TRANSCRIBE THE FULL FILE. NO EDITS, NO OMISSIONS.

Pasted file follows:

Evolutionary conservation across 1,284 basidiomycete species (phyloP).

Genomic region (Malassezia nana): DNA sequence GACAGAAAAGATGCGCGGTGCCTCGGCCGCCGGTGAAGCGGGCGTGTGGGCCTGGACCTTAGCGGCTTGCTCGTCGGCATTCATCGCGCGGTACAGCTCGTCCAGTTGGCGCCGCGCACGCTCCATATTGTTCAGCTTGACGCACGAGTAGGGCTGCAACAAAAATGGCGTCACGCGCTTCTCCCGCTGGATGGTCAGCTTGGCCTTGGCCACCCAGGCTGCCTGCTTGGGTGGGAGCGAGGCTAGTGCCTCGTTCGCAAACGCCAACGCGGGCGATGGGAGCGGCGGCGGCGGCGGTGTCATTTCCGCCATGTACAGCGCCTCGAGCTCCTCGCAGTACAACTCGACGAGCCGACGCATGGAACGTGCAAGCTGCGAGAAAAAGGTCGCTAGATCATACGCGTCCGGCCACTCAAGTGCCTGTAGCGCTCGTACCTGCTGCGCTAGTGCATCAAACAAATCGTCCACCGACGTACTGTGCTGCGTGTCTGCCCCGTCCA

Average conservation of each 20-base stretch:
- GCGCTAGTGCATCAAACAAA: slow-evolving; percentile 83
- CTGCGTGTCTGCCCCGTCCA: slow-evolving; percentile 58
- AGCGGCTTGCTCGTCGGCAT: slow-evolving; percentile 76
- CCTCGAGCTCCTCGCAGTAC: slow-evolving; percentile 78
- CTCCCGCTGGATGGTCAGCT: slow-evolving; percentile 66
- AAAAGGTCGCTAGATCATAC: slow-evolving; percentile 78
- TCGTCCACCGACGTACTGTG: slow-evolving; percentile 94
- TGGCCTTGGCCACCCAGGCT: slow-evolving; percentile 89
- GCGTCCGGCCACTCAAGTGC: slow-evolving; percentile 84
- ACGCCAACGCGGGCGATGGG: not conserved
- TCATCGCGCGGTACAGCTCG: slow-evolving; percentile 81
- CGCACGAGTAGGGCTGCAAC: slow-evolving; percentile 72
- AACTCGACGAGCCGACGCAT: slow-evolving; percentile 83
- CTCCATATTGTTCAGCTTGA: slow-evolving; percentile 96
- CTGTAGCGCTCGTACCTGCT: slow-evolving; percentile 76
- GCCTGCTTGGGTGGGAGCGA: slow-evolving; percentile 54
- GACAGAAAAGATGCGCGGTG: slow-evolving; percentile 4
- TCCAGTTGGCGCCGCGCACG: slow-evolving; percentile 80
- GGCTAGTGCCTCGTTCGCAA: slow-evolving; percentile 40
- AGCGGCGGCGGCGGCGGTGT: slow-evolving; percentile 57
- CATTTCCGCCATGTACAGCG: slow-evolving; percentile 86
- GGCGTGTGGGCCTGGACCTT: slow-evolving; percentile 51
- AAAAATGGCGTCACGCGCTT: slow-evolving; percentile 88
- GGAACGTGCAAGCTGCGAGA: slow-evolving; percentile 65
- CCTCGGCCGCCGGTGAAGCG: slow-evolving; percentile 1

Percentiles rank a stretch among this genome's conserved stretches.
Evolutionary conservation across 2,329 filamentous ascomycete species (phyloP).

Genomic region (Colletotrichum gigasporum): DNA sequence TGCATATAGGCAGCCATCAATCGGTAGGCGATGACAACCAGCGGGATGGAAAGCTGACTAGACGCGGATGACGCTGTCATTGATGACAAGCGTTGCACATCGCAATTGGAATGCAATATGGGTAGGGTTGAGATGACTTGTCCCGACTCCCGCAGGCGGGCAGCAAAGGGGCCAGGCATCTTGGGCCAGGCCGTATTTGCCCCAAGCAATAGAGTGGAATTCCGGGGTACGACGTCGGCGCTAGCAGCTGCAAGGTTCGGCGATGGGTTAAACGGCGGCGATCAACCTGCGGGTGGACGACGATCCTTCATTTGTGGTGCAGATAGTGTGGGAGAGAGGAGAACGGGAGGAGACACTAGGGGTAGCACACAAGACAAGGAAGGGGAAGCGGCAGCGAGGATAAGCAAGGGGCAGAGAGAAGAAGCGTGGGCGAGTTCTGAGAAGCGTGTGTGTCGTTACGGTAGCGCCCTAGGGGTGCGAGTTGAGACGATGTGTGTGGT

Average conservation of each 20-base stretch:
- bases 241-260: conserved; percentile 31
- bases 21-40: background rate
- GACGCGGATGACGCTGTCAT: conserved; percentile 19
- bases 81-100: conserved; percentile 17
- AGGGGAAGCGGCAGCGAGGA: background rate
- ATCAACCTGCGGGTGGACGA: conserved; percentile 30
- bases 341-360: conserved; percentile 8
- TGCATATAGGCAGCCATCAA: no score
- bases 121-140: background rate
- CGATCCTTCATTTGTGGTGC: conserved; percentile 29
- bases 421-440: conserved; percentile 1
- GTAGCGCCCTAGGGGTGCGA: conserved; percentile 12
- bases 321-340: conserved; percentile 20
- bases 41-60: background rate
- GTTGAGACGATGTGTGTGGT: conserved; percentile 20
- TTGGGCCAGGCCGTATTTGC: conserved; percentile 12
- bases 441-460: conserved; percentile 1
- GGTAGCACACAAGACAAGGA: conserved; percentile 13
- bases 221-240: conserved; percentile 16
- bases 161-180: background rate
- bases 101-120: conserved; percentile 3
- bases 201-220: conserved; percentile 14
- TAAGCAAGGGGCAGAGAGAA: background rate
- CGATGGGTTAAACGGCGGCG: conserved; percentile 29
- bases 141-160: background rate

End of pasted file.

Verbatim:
Evolutionary conservation across 1,284 basidiomycete species (phyloP).

Genomic region (Malassezia nana): DNA sequence GACAGAAAAGATGCGCGGTGCCTCGGCCGCCGGTGAAGCGGGCGTGTGGGCCTGGACCTTAGCGGCTTGCTCGTCGGCATTCATCGCGCGGTACAGCTCGTCCAGTTGGCGCCGCGCACGCTCCATATTGTTCAGCTTGACGCACGAGTAGGGCTGCAACAAAAATGGCGTCACGCGCTTCTCCCGCTGGATGGTCAGCTTGGCCTTGGCCACCCAGGCTGCCTGCTTGGGTGGGAGCGAGGCTAGTGCCTCGTTCGCAAACGCCAACGCGGGCGATGGGAGCGGCGGCGGCGGCGGTGTCATTTCCGCCATGTACAGCGCCTCGAGCTCCTCGCAGTACAACTCGACGAGCCGACGCATGGAACGTGCAAGCTGCGAGAAAAAGGTCGCTAGATCATACGCGTCCGGCCACTCAAGTGCCTGTAGCGCTCGTACCTGCTGCGCTAGTGCATCAAACAAATCGTCCACCGACGTACTGTGCTGCGTGTCTGCCCCGTCCA

Average conservation of each 20-base stretch:
- GCGCTAGTGCATCAAACAAA: slow-evolving; percentile 83
- CTGCGTGTCTGCCCCGTCCA: slow-evolving; percentile 58
- AGCGGCTTGCTCGTCGGCAT: slow-evolving; percentile 76
- CCTCGAGCTCCTCGCAGTAC: slow-evolving; percentile 78
- CTCCCGCTGGATGGTCAGCT: slow-evolving; percentile 66
- AAAAGGTCGCTAGATCATAC: slow-evolving; percentile 78
- TCGTCCACCGACGTACTGTG: slow-evolving; percentile 94
- TGGCCTTGGCCACCCAGGCT: slow-evolving; percentile 89
- GCGTCCGGCCACTCAAGTGC: slow-evolving; percentile 84
- ACGCCAACGCGGGCGATGGG: not conserved
- TCATCGCGCGGTACAGCTCG: slow-evolving; percentile 81
- CGCACGAGTAGGGCTGCAAC: slow-evolving; percentile 72
- AACTCGACGAGCCGACGCAT: slow-evolving; percentile 83
- CTCCATATTGTTCAGCTTGA: slow-evolving; percentile 96
- CTGTAGCGCTCGTACCTGCT: slow-evolving; percentile 76
- GCCTGCTTGGGTGGGAGCGA: slow-evolving; percentile 54
- GACAGAAAAGATGCGCGGTG: slow-evolving; percentile 4
- TCCAGTTGGCGCCGCGCACG: slow-evolving; percentile 80
- GGCTAGTGCCTCGTTCGCAA: slow-evolving; percentile 40
- AGCGGCGGCGGCGGCGGTGT: slow-evolving; percentile 57
- CATTTCCGCCATGTACAGCG: slow-evolving; percentile 86
- GGCGTGTGGGCCTGGACCTT: slow-evolving; percentile 51
- AAAAATGGCGTCACGCGCTT: slow-evolving; percentile 88
- GGAACGTGCAAGCTGCGAGA: slow-evolving; percentile 65
- CCTCGGCCGCCGGTGAAGCG: slow-evolving; percentile 1

Percentiles rank a stretch among this genome's conserved stretches.
Evolutionary conservation across 2,329 filamentous ascomycete species (phyloP).

Genomic region (Colletotrichum gigasporum): DNA sequence TGCATATAGGCAGCCATCAATCGGTAGGCGATGACAACCAGCGGGATGGAAAGCTGACTAGACGCGGATGACGCTGTCATTGATGACAAGCGTTGCACATCGCAATTGGAATGCAATATGGGTAGGGTTGAGATGACTTGTCCCGACTCCCGCAGGCGGGCAGCAAAGGGGCCAGGCATCTTGGGCCAGGCCGTATTTGCCCCAAGCAATAGAGTGGAATTCCGGGGTACGACGTCGGCGCTAGCAGCTGCAAGGTTCGGCGATGGGTTAAACGGCGGCGATCAACCTGCGGGTGGACGACGATCCTTCATTTGTGGTGCAGATAGTGTGGGAGAGAGGAGAACGGGAGGAGACACTAGGGGTAGCACACAAGACAAGGAAGGGGAAGCGGCAGCGAGGATAAGCAAGGGGCAGAGAGAAGAAGCGTGGGCGAGTTCTGAGAAGCGTGTGTGTCGTTACGGTAGCGCCCTAGGGGTGCGAGTTGAGACGATGTGTGTGGT

Average conservation of each 20-base stretch:
- bases 241-260: conserved; percentile 31
- bases 21-40: background rate
- GACGCGGATGACGCTGTCAT: conserved; percentile 19
- bases 81-100: conserved; percentile 17
- AGGGGAAGCGGCAGCGAGGA: background rate
- ATCAACCTGCGGGTGGACGA: conserved; percentile 30
- bases 341-360: conserved; percentile 8
- TGCATATAGGCAGCCATCAA: no score
- bases 121-140: background rate
- CGATCCTTCATTTGTGGTGC: conserved; percentile 29
- bases 421-440: conserved; percentile 1
- GTAGCGCCCTAGGGGTGCGA: conserved; percentile 12
- bases 321-340: conserved; percentile 20
- bases 41-60: background rate
- GTTGAGACGATGTGTGTGGT: conserved; percentile 20
- TTGGGCCAGGCCGTATTTGC: conserved; percentile 12
- bases 441-460: conserved; percentile 1
- GGTAGCACACAAGACAAGGA: conserved; percentile 13
- bases 221-240: conserved; percentile 16
- bases 161-180: background rate
- bases 101-120: conserved; percentile 3
- bases 201-220: conserved; percentile 14
- TAAGCAAGGGGCAGAGAGAA: background rate
- CGATGGGTTAAACGGCGGCG: conserved; percentile 29
- bases 141-160: background rate